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Date: Thu, 22 Dec 2016 04:12:23 +0100
From: "Jason A. Donenfeld" <>
To: Hannes Frederic Sowa <>
Cc: Andy Lutomirski <>, Netdev <>, 
	"" <>, LKML <>, 
	Linux Crypto Mailing List <>, David Laight <>, 
	Ted Tso <>, Eric Dumazet <>, 
	Linus Torvalds <>, Eric Biggers <>, 
	Tom Herbert <>, Andi Kleen <>, 
	"David S. Miller" <>, 
	Jean-Philippe Aumasson <>
Subject: Re: [PATCH v7 3/6] random: use SipHash in place of MD5

On Thu, Dec 22, 2016 at 3:49 AM, Jason A. Donenfeld <> wrote:
> I did have two objections to this. The first was that my SipHash
> construction is faster. But in any case, they're both faster than the
> current MD5, so it's just extra rice. The second, and the more
> important one, was that batching entropy up like this means that 32
> calls will be really fast, and then the 33rd will be slow, since it
> has to do a whole ChaCha round, because get_random_bytes must be
> called to refill the batch. Since get_random_long is called for every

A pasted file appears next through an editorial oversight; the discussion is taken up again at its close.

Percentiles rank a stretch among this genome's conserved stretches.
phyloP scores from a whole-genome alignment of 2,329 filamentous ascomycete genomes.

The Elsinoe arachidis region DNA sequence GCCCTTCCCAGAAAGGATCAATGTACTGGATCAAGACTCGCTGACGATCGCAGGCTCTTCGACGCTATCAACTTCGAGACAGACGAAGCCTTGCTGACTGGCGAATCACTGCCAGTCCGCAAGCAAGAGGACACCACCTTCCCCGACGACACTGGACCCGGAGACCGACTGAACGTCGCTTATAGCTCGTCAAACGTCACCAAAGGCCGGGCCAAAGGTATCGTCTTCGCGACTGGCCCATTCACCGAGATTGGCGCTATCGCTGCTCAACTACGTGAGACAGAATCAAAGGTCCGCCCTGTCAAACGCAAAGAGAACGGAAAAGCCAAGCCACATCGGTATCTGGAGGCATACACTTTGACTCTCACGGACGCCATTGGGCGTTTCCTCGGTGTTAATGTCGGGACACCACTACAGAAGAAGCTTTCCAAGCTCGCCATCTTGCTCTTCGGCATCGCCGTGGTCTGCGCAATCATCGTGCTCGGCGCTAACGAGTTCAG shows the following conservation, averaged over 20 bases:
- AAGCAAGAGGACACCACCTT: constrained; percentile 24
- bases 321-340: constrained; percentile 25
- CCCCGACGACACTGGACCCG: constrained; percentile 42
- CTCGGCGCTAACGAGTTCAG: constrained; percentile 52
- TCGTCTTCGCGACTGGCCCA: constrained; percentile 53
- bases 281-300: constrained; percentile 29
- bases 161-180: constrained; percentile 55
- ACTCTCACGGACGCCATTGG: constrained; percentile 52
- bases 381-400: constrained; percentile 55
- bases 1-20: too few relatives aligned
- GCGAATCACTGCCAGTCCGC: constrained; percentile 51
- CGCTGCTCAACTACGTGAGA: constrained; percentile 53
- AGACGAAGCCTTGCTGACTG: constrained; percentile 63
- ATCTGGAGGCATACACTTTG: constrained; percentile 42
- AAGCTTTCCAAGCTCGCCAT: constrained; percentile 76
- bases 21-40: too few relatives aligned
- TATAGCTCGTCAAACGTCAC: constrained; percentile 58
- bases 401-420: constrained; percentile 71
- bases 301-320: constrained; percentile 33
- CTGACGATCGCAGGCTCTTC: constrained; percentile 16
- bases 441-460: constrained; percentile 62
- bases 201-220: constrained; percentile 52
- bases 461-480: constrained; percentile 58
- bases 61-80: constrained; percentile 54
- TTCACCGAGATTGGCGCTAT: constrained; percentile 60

> process startup, I didn't really like there being inconsistent
> performance on process startup. And I'm pretty sure that one ChaCha
> whole block is slower than computing MD5, even though it lasts 32
> times as long, though I need to measure this. But maybe that's dumb in
> the end? Are these concerns that should point us toward the
> determinism (and speed) of SipHash? Are these concerns that don't
> matter and so we should roll with the simplicity of reusing ChaCha?

I ran some measurements in order to quantify what I'm talking about.
Repeatedly running md5_transform is about 2.3 times faster than
repeatedly running extract_crng. What does this mean?

One call to extract_crng gives us 32 times as many longs as one call
to md5_transform. This means that spread over 32 process creations,
chacha will be 13.9 times faster. However, every 32nd process will
take 2.3 times as long to generate its ASLR value as it would with the
old md5_transform code.

Personally, I don't think that 2.3 is a big deal. And I really like
how much this simplifies the analysis.
But if it's a big deal to you, then we can continue to discuss my
SipHash construction, which gives faster and more consistent
performance, at the cost of a more complicated and probably less
impressive security analysis.


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